As outrage mounted over the latest Catholic Church sex scandal, writer Christopher Hitchens called for the arrest of Pope Benedict XVI, and singer Sinead O’Connor said the pope should face a criminal investigation.
Experts in canon law say only a heavenly bolt of lightning can take the former Cardinal Joseph Ratzinger from power as the supreme leader of the Roman Catholic Church.
“The only person who can fire him is God,” said the Rev. Thomas Doyle, who worked at the Vatican embassy in Washington, D.C., and was one of the first whistle blowers when the sex scandals broke in 1984.
“A pope is never forced to resign, not under the current canon law,” said Robert Mickens, the Vatican correspondent for the Tablet weekly. “A pope can voluntarily resign, but it’s interesting… Who would take his resignation?”
Prediction: if the pressure on the church gets worse, Ratzinger will have some unexpected unforeseen cardiac problems, and we’ll have a new pope, carefully selected for his background.
At birth, Houston Tracy let out a single loud cry before his father cut the cord and handed him to a nurse.
Instantly, Doug Tracy knew something was wrong with his son.
“He wasn’t turning pink fast enough,” Tracy said. “When they listened to his chest, they realized he had an issue.”
That turned out to be d-transposition of the great arteries, a defect in which the two major vessels that carry blood away from the heart are reversed. The condition causes babies to turn blue.
Surgery would correct it, but within days of Houston’s birth March 15, Tracy learned that his application for health insurance to cover his son had been denied. The reason: a pre-existing condition.
“How can he have a pre-existing condition if the baby didn’t exist until now?” Tracy asked.
News Corp will charge readers for online versions of its UK Times and Sunday Times newspapers from June, becoming the first media firm to test consumers’ appetite to pay for mass-market news online.
Access to two new websites for the two titles will cost 1 pound ($1.49) per day or 2 pounds for a week. Subscribers to the print versions will get free access, News Corp said on Friday.
“This is just the start,” said Rebekah Brooks, chief executive of News Corp’s British newspaper unit News International which also publishes the Sun daily tabloid and sister paper The News of the World on Sundays.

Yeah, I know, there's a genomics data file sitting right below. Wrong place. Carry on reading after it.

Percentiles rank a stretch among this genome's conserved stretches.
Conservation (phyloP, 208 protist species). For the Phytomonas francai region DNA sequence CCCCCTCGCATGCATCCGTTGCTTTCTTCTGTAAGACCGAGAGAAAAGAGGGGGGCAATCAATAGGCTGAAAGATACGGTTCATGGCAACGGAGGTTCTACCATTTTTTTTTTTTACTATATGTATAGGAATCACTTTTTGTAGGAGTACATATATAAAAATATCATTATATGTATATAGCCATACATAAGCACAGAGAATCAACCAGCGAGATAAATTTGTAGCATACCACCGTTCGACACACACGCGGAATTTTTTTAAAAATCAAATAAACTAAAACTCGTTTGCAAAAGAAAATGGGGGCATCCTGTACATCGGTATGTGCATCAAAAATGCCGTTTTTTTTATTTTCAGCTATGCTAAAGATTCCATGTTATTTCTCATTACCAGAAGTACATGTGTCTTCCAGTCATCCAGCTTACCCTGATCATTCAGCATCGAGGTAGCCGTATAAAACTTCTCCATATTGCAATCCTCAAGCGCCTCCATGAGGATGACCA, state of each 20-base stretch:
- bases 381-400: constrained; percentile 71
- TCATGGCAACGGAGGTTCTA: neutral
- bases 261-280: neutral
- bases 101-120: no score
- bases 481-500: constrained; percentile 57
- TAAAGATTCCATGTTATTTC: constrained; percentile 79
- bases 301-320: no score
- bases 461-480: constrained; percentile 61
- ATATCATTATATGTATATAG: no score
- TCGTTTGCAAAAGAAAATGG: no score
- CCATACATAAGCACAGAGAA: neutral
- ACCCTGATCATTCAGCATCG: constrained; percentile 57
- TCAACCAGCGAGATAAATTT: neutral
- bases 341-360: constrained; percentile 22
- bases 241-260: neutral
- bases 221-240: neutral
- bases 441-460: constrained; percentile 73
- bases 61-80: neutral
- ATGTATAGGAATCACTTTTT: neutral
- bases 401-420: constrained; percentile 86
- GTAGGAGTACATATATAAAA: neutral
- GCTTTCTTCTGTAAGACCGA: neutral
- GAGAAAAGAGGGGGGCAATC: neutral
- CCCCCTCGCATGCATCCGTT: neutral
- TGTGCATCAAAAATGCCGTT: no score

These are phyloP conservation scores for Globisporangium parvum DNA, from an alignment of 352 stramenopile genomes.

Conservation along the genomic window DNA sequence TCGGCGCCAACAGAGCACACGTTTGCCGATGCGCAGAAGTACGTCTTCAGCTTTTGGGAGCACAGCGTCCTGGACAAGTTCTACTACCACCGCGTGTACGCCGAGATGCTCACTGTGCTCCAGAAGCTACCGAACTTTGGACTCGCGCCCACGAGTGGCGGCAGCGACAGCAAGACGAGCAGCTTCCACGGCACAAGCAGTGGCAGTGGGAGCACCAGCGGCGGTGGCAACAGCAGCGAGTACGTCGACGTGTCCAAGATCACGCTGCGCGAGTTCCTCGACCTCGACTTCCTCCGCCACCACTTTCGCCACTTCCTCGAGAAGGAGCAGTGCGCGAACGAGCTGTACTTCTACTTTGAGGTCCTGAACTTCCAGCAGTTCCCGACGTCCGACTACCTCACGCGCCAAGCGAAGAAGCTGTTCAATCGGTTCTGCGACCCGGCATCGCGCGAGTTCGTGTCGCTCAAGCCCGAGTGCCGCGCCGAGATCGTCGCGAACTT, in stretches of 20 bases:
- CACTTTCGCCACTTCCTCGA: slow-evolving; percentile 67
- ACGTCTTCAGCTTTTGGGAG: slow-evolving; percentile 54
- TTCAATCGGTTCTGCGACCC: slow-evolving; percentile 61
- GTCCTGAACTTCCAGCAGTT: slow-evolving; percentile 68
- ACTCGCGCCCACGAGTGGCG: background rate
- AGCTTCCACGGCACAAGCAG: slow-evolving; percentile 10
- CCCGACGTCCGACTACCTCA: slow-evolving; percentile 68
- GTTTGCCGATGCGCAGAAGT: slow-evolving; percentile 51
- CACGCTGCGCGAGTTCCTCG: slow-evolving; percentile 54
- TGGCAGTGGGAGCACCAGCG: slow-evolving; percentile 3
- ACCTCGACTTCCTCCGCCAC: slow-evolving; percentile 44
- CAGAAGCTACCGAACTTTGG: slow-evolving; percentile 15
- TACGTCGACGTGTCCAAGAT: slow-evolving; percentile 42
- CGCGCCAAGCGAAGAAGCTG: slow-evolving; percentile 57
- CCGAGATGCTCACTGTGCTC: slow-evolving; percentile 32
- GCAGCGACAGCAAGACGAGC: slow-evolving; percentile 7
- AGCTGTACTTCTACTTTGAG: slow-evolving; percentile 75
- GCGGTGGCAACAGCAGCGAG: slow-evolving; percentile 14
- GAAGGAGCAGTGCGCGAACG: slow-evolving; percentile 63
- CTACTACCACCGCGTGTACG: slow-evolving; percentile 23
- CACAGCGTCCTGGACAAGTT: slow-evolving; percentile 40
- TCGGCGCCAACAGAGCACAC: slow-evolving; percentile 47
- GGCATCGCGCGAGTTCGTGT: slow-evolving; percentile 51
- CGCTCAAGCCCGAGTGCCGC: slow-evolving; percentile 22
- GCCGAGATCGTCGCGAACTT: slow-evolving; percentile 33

Make a note in your calendar – June 1th, the UK Times will effectively disappear from the net, probably never to be heard of again.
Knowledge and Power in the Neo-Assyrian Empire may sound like a dry website, but its subject and content is fascinating. In the 7th Century BC King Assurbanipal of Assyria built a library that was to contain all the world’s knowledge. Destroyed by the Medes in 612 BC, the library was not rediscovered until the 1840s. 28000 clay tablets written in Akkadian have been found. 1600 can be read online, all translated into English. It’s a somewhat overwhelming amount, but there’s a lovely highlights section, which even includes pictures of the pillow-shaped writing tablets. For a thorough overview, you can listen to the In Our Time episode about the Library of Nineveh. The most famous text to have been found in Nineveh is undoubtedly the Epic of Gilgamesh. The story of its decipherment and the controversies that ensued, is interesting in its own right.
In an article noting reported racial epithets shouted at Democratic officials during a recent Washington, D.C., tea party protest, The Washington Times quoted Dale Robertson, founder of teaparty.org, as saying that Democrats are “trying to label the tea party, but I’ve never seen any racial slurs.” However, Robertson himself was reportedly kicked out of a 2009 tea party event at which he carried a sign reading, “Congress = Slaveowner, Taxpayer = Niggar [sic].”
For a head of government to visit the White House and not pose for photographers is rare. For a key ally to be left to his own devices while the President withdraws to have dinner in private was, until this week, unheard of. Yet that is how Binyamin Netanyahu was treated by President Obama on Tuesday night, according to Israeli reports on a trip viewed in Jerusalem as a humiliation.
After failing to extract a written promise of concessions on settlements, Mr Obama walked out of his meeting with Mr Netanyahu but invited him to stay at the White House, consult with advisers and “let me know if there is anything new”, a US congressman, who spoke to the Prime Minister, said.
“It was awful,” the congressman said. One Israeli newspaper called the meeting “a hazing in stages”, poisoned by such mistrust that the Israeli delegation eventually left rather than risk being eavesdropped on a White House telephone line. Another said that the Prime Minister had received “the treatment reserved for the President of Equatorial Guinea”.